Meanwhile, Toy Story 3 was simply great movie making to the point that we actually felt invested in the characters; characters that were not only animated drawings, but were mostly non-human toys. That’s quite a feat. I’ve seen the movie a few times, and yet I still actually get choked up during the scene when they are sliding down the trash heap toward the incinerator, giving each other knowing looks as they join hands accepting what they assume will be their imminent death.

Just how and why are they able to make me feel that way? OK, I’m a dad and perhaps a sucker… at the very least I’m an honest sap to admit to getting choked up. But again, quality filmmaking can provoke a profoundly emotional response. From the point-of-view shots from behind Woody’s boots and the runaway train race/save in the opening scene, through the flashback when Chuckles the Clown tells the story of Lotso and Daisy as things turn dark (“She don’t love you no more!”), to the elaborate escape sequence later. It’s not just clever (though it is that), it has depth.

By the time they get to that scene when it looks like they will meet a fiery death, cowgirl Jessie asks “Buzz! What do we DO?” And suddenly the formerly confident Buzz Lightyear, who could always jump or “fall with style” out of any predicament, had no answer. Just a blank stare as the music of doom intensifies the situation, emphasizing certain finality (good use of music: another trait of great movie making).

It’s not just a matter of following these fictional characters over the course of three movies (and 15 years). Subconsciously, we’ve all been through a lot of stuff with Tom Hanks. He transported us all back to a permanent childhood in BIG. We spent years stranded on a desert island with him in Castaway, watched him face death and disease in Philadelphia, and laughed at and with him in early-career classics like Bachelor Party and Bosom Buddies. He was Forest Gump and he saved Private Ryan. We’ve run the gamut with him, and great films are fewer and further between. So even if it’s “just” an animated movie allegedly for kids, a great movie will move us. And hopefully serve as a reminder to Hollywood that they used to do this on a regular basis with real living humans.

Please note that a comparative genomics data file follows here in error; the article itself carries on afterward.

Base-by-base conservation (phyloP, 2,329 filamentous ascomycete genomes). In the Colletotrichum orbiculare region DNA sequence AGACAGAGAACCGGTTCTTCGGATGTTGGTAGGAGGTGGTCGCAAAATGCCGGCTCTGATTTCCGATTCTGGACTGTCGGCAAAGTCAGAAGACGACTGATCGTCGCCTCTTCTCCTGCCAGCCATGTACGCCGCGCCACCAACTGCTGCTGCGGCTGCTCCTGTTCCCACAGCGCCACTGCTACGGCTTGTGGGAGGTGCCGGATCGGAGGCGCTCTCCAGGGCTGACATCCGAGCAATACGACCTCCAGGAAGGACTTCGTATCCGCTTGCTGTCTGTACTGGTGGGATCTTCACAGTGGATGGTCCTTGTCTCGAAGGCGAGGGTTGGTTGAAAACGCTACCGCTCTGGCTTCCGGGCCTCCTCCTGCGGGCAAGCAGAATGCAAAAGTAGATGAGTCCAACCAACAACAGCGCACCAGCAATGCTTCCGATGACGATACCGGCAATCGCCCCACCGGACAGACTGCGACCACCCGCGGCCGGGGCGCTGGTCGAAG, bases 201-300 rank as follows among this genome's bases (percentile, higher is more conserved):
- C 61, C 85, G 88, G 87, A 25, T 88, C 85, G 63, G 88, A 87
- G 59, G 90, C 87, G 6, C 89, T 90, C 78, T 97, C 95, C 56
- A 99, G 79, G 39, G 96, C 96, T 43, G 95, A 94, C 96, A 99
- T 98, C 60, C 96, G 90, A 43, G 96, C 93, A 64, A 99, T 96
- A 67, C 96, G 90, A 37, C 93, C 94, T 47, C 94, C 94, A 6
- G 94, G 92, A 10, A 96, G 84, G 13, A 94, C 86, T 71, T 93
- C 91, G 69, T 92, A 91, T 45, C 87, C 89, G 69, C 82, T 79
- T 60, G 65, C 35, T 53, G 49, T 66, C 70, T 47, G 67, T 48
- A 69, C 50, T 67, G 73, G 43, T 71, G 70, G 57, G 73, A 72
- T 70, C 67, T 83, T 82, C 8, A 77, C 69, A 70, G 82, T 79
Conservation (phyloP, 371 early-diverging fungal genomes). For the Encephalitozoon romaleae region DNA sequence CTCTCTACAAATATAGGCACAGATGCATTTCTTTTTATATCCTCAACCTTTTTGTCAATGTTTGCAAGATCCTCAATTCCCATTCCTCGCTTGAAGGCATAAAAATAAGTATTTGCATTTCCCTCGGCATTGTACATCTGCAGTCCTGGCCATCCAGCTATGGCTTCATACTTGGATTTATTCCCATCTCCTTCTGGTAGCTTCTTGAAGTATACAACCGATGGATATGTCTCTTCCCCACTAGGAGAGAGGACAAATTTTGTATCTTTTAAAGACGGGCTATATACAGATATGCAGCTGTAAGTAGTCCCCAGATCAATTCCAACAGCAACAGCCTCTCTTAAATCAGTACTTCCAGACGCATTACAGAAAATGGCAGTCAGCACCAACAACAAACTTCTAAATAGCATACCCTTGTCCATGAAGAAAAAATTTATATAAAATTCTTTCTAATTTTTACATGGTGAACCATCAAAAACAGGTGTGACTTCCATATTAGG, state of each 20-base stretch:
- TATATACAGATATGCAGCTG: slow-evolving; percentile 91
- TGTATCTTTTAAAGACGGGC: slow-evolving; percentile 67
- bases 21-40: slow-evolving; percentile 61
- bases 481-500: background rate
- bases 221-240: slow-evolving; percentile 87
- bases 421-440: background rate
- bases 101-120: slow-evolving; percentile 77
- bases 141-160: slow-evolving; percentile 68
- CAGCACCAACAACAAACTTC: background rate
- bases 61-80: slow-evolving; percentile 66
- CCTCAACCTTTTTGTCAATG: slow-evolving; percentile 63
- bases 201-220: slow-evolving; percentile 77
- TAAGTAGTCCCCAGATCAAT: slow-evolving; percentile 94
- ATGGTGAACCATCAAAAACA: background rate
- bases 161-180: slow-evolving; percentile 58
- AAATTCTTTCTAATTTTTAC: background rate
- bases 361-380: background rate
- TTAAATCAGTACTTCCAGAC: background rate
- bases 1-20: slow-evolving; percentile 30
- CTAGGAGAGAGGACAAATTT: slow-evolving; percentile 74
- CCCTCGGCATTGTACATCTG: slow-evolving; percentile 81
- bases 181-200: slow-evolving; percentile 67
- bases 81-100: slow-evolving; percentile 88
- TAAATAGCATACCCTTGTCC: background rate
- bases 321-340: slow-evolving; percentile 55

Toy Story 3 pulls all this off (and still inspires 1000+ words from me a year later) without even delving into the heartstring-pulling reality that, oh by the way, the Mom has to say goodbye and send her son off to college. And another subtle aside has the film crossing the finish line with Andy literally driving off to college with his car all packed and stopping for one last play session with the toys he’s loved since he was a kid. Who ever had the opportunity to do that? Who among us would admit that we wish we did?

I’m not naïve. The very first line of dialogue in the movie is “Ha ha ha! Money, money, money!” And one of the lines toward the end is “This is not goodbye.” So, while most movie franchises run out of steam and appeal after 2-3 films, and Toy Story 3 was announced and marketed as the “last” film in a trilogy, there’s a chance they’ll come back for a fourth installment. I hope so.